The best apartheid books (South Africa) 📚

Browse the best books on the apartheid as recommended by authors, experts, and creators. Along with notes on why they recommend those books.

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Book cover of Helen Suzman: Bright Star in a Dark Chamber

Helen Suzman: Bright Star in a Dark Chamber

By Robin Renwick

Why this book?

This is a heart-warming true story of the courage of one woman you have probably never heard of but you need to. A woman of great courage and integrity who took on the South African apartheid regime and for a while as a liberal was the only opposition member (and I think the only woman) in the racist all-white parliament. Some are naturally courageous, some have courage thrust upon them. Nelson Mandela and the ANC took on the racist regime from outside, Helen Suzman almost single-handedly took it on from within parliament. A real hero.
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Book cover of Kaffir Boy: The True Story of a Black Youth's Coming of Age in Apartheid South Africa

Kaffir Boy: The True Story of a Black Youth's Coming of Age in Apartheid South Africa

By Mark Mathabane

Why this book?

As an African-American, raised in the Bantustans of America (Chicago – Southside/Westside/Northside) and called the N-word (cutified to “N-word”) and subjected to ALL of the shit Amerikkka has plastered in my face; I feel that some sensitive White folks might understand what a “Bantustan” feels like. For those who believe that these “Bantustans” are only in places like Africa or India. I suggest you reexamine our country. You should take a look into the Bantustans along the freeways, roadways in America today. This book should open your eyes to the fact that MOST PEOPLE do not want to live below…
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Book cover of Move Your Shadow: South Africa, Black and White

Move Your Shadow: South Africa, Black and White

By Joseph Lelyveld

Why this book?

Move Your Shadow is a masterpiece of reportage. Lelyveld, a former executive editor of the New York Times, spent considerable periods in apartheid South Africa in both the 1960s and the 1980s. The sixties was the period of “baaskap”—“bosshood” apartheid, when the perverse racist cruelties of the system were imposed with a sledgehammer. I would call the eighties the era of “facelift” apartheid—why, the word was hardly used by the regime anymore. 

To paraphrase Gramsci, the old world was dying, a new one struggled to be born. Monsters abounded. Nobody captured the period better than Lelyveld. The chapter on Philip…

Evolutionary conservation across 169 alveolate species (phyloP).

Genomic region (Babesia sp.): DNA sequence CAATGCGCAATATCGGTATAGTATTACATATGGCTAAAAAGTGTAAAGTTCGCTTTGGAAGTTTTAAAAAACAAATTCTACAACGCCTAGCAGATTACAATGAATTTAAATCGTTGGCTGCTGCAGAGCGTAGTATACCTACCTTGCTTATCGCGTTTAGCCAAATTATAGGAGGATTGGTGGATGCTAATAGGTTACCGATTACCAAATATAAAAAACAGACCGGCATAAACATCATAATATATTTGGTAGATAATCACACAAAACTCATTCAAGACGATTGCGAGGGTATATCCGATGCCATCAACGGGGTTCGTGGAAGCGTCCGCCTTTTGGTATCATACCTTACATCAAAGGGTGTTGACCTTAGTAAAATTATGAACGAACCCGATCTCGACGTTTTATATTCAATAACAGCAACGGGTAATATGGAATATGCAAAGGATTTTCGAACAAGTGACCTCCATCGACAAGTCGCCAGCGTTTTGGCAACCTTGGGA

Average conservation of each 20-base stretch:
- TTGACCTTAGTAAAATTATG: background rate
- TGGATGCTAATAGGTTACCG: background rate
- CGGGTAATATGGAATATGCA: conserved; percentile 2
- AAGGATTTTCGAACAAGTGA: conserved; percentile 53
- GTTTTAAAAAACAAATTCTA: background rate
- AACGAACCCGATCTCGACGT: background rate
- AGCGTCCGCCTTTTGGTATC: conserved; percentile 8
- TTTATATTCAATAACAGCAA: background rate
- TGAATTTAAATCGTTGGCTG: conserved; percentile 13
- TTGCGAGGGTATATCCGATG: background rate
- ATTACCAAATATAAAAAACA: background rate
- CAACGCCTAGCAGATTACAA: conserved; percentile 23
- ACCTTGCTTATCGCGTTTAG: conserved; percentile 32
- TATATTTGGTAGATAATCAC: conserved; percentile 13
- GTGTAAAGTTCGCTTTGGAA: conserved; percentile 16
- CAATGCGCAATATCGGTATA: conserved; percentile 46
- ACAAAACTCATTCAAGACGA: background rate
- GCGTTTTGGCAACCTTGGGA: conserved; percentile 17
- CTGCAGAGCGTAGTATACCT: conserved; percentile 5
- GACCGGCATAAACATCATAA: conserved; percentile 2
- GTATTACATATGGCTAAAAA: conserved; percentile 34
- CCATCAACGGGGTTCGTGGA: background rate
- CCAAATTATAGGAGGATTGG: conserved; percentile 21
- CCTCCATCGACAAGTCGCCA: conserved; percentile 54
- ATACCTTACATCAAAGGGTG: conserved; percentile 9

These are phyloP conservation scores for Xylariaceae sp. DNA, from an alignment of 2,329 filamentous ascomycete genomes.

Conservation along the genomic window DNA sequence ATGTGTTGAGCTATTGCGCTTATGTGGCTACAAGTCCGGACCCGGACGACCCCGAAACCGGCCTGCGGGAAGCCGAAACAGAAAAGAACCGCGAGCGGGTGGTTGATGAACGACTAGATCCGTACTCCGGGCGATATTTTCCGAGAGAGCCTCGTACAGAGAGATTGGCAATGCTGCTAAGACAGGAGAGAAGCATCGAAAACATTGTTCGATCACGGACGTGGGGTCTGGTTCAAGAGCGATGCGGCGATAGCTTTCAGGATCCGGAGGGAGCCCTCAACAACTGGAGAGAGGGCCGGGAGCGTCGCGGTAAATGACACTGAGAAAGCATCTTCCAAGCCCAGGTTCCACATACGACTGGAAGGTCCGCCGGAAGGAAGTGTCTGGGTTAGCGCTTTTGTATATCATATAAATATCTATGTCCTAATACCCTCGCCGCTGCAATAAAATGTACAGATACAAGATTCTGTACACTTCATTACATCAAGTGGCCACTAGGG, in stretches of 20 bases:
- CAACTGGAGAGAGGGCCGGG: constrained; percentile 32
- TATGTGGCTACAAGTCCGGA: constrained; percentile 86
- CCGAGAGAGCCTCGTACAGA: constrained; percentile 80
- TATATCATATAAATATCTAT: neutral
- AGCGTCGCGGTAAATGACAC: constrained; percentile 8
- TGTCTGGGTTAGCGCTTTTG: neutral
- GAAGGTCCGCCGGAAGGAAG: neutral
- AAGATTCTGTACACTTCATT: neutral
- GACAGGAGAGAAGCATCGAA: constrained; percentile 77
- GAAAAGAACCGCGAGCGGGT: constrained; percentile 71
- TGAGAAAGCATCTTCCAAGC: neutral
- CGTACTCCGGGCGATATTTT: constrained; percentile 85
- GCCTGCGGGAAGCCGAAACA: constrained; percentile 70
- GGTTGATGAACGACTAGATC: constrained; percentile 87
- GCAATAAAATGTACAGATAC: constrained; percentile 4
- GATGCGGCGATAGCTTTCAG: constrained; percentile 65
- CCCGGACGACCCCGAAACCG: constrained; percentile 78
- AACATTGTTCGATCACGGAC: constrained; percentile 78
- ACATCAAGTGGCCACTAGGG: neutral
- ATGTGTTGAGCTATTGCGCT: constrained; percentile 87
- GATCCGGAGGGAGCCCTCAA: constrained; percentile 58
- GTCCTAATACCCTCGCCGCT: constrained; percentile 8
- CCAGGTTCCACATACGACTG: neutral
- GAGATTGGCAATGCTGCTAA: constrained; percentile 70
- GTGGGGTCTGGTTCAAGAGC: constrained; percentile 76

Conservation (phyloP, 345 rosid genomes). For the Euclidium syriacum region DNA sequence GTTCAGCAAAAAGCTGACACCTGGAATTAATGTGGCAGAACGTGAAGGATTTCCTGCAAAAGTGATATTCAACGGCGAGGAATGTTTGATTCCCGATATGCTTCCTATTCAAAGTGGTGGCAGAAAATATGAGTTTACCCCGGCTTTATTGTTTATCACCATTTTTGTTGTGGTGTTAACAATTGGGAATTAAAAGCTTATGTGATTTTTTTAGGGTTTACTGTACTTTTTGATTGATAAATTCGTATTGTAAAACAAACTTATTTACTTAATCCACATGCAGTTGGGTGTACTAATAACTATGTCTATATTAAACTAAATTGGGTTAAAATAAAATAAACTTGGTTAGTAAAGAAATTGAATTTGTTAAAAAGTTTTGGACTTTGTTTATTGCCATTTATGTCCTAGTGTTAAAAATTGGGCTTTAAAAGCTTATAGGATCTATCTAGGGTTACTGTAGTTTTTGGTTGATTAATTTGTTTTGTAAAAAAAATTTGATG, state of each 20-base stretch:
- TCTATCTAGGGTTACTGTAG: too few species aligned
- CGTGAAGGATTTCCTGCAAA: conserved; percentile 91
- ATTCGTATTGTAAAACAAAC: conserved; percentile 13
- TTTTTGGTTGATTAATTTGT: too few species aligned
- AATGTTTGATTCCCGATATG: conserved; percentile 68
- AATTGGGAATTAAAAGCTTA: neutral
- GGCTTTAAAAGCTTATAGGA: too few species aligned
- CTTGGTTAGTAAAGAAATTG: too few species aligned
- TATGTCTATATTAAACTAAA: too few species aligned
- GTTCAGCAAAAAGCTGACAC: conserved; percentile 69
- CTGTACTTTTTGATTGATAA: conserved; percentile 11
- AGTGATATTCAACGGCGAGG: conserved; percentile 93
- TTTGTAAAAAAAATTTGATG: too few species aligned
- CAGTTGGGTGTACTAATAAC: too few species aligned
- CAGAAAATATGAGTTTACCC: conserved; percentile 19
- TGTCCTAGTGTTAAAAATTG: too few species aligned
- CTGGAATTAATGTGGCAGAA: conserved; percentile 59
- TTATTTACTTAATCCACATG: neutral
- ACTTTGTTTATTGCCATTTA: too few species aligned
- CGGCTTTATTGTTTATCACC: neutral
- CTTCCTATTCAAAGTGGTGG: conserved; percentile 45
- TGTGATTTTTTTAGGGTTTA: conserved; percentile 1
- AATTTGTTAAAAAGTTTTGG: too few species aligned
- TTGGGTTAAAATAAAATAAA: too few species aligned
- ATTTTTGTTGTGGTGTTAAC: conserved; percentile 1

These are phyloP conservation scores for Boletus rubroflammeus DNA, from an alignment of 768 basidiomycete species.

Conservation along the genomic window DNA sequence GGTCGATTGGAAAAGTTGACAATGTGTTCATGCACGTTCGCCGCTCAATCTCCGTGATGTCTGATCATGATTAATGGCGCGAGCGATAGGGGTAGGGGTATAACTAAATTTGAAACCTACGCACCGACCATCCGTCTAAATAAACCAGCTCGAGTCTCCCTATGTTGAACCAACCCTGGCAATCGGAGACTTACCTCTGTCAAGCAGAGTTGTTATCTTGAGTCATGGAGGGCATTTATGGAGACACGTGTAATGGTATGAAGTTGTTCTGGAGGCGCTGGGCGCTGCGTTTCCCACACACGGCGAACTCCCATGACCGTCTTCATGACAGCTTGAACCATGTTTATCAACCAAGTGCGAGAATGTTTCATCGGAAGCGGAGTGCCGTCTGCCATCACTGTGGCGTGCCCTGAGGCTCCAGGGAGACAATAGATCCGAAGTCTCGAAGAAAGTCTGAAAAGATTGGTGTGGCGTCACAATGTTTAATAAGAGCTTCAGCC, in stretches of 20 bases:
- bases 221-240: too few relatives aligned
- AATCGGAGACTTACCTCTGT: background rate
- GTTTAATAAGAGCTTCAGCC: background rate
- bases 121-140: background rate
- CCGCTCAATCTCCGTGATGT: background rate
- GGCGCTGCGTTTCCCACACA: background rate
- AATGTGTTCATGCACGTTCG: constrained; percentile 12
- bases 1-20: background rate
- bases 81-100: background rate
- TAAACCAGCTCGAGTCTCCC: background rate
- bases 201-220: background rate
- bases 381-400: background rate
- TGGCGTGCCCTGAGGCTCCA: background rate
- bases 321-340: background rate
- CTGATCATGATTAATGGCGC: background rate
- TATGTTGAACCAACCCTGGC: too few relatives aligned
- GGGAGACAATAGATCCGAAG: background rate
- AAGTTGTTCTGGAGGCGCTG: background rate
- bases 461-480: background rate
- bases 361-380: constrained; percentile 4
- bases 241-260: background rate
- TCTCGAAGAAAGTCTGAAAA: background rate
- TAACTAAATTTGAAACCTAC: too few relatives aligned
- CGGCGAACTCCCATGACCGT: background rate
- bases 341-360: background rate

From the list:

The best books about Southern Africa as picked by a historian

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Book cover of Cry, the Beloved Country

Cry, the Beloved Country

By Alan Paton

Why this book?

I wrote my first novel thirty years after I left South Africa. During the writing, I reread Cry, the Beloved Country. The tone of that book, the cadences of the language, almost biblical, as well as the emotional seriousness in the telling, crept into my own style.

This is a heartbreaking book, told from a very personal perspective, yet universal in its themes.

Can a work of art change the world? Perhaps not on the grand political stage, but most certainly it can change the way we see the world, and thus change us for the better.

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Book cover of The Lying Days

The Lying Days

By Nadine Gordimer

Why this book?

I stumbled across this coming-of-age story by one of my favourite South African writers in a second-hand bookshop in Oxford when I was an undergraduate. I hadn’t been able to lose myself in fiction for a couple of years because I was so immersed in academic reading (history, mostly) – but this novel got me back on the wagon. It was the first novel I’d read in a long time that really made me want to write, to tell a story that could move a reader in the same way. In it, a white, middle-class girl growing up in a…

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Book cover of Rumours of Rain

Rumours of Rain

By Andre Brink

Why this book?

A true South African classic. Told from an Afrikaner point of view which is an unusual experience for me as someone with modern liberal sensibilities, this is a grown-up psychological and political thriller about loyalties, conflict, and betrayals set against the shadow of the Angola conflict and the beginning of the end of apartheid.

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